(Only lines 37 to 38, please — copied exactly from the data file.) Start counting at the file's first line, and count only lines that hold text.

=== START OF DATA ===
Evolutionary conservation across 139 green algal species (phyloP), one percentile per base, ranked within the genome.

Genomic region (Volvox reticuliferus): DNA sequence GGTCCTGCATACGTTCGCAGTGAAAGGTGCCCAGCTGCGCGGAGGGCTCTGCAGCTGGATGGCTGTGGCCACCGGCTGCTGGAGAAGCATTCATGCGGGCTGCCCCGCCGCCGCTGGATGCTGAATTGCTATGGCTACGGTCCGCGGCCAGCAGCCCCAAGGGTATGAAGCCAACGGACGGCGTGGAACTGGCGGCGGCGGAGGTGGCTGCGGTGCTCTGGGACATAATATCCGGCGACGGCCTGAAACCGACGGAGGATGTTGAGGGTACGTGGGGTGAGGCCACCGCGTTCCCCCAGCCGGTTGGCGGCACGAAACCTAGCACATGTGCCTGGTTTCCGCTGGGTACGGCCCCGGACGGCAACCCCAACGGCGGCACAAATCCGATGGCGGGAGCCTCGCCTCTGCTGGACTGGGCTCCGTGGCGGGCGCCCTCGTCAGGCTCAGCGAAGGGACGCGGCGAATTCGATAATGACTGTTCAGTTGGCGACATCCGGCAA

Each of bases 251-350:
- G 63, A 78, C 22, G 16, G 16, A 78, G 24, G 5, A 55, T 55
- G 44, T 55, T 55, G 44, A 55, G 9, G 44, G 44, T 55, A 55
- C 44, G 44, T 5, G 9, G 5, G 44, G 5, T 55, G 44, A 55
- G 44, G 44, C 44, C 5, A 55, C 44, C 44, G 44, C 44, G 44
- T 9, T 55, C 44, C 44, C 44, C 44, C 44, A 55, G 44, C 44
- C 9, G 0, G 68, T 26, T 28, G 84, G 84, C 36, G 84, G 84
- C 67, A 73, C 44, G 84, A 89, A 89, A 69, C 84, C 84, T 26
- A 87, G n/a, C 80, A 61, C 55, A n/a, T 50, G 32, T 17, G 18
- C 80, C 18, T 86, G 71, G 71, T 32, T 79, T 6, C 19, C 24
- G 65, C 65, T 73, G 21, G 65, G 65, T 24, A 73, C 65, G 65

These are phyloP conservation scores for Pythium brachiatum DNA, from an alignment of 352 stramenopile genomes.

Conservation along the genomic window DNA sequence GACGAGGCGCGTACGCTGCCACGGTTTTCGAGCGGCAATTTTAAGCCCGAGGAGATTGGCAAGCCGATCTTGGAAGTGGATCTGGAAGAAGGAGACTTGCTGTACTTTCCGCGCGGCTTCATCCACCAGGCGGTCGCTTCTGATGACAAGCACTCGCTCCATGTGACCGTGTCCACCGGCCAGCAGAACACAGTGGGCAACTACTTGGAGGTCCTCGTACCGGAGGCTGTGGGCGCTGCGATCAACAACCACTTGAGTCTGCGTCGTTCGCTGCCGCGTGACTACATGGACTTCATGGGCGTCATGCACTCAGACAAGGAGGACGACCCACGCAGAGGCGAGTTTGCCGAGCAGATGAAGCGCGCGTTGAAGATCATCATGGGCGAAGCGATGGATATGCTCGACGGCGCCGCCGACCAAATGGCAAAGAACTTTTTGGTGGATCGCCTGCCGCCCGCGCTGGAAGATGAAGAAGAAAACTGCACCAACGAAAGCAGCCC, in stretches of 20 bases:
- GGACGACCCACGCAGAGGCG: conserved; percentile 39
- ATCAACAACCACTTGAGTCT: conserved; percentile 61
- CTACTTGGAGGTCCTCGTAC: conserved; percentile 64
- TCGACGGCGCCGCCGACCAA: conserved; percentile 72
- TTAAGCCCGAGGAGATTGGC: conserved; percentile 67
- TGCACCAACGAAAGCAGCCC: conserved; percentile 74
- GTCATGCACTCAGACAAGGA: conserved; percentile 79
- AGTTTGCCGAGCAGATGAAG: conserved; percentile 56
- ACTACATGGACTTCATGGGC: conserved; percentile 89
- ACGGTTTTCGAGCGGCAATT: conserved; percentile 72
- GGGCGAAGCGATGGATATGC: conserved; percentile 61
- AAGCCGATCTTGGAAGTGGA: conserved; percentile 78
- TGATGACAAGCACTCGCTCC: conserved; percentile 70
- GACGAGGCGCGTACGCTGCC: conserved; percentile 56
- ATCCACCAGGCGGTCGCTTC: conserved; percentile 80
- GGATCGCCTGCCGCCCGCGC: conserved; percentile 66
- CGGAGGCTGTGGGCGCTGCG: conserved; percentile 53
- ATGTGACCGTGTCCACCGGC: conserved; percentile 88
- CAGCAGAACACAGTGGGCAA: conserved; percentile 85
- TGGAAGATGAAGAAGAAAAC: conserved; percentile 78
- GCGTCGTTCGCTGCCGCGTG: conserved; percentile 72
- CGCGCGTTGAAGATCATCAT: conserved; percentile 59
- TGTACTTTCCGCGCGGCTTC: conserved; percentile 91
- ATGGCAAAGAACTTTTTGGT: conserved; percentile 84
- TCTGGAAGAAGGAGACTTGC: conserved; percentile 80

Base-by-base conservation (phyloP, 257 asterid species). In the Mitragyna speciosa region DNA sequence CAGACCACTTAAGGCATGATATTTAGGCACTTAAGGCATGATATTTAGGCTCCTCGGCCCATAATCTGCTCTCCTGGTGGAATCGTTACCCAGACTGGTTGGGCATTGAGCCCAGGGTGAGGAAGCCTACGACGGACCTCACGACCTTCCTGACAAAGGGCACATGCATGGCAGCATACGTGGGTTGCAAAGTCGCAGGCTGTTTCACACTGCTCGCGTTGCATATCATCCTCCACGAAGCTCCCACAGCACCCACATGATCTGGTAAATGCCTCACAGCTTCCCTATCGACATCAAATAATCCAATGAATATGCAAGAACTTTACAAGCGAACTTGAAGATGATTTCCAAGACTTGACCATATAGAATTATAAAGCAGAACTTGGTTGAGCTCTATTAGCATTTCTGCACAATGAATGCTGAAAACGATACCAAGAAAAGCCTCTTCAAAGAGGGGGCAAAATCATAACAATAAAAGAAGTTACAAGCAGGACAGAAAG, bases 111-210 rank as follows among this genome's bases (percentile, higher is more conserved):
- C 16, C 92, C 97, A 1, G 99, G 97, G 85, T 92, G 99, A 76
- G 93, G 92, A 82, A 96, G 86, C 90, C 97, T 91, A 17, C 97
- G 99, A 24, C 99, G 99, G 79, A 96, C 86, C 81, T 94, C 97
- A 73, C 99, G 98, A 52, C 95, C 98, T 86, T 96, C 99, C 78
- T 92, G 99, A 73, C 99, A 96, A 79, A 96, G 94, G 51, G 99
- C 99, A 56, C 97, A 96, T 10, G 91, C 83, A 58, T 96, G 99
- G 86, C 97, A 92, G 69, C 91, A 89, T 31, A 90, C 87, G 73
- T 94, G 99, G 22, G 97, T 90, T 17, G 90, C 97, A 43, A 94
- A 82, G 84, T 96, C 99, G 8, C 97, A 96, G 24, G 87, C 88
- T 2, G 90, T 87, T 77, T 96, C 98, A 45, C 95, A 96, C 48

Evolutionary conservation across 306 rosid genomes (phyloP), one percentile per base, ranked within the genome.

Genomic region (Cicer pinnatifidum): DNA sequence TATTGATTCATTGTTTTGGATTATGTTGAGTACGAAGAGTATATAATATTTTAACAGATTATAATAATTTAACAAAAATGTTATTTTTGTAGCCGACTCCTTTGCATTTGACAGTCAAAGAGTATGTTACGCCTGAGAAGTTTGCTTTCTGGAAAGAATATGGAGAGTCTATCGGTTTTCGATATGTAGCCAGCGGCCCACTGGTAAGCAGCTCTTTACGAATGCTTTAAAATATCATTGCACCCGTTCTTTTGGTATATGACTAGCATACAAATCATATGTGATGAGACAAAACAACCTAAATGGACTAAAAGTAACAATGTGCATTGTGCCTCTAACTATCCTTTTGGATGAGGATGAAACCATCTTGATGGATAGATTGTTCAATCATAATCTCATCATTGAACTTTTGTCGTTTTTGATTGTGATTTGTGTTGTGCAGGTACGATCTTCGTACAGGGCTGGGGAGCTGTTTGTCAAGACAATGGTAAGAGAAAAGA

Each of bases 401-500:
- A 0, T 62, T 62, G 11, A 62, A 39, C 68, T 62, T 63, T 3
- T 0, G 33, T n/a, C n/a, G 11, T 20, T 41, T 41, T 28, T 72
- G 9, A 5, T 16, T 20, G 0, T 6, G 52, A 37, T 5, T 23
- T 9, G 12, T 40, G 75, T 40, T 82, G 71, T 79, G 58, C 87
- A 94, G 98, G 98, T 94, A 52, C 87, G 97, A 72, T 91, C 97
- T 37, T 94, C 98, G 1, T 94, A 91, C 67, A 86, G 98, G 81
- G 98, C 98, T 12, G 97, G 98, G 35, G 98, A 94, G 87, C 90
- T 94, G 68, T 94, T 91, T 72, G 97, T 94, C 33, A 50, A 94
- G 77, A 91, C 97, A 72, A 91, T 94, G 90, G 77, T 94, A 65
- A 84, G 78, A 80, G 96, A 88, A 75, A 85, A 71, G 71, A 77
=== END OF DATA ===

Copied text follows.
- CGCGCGTTGAAGATCATCAT: conserved; percentile 59
- TGTACTTTCCGCGCGGCTTC: conserved; percentile 91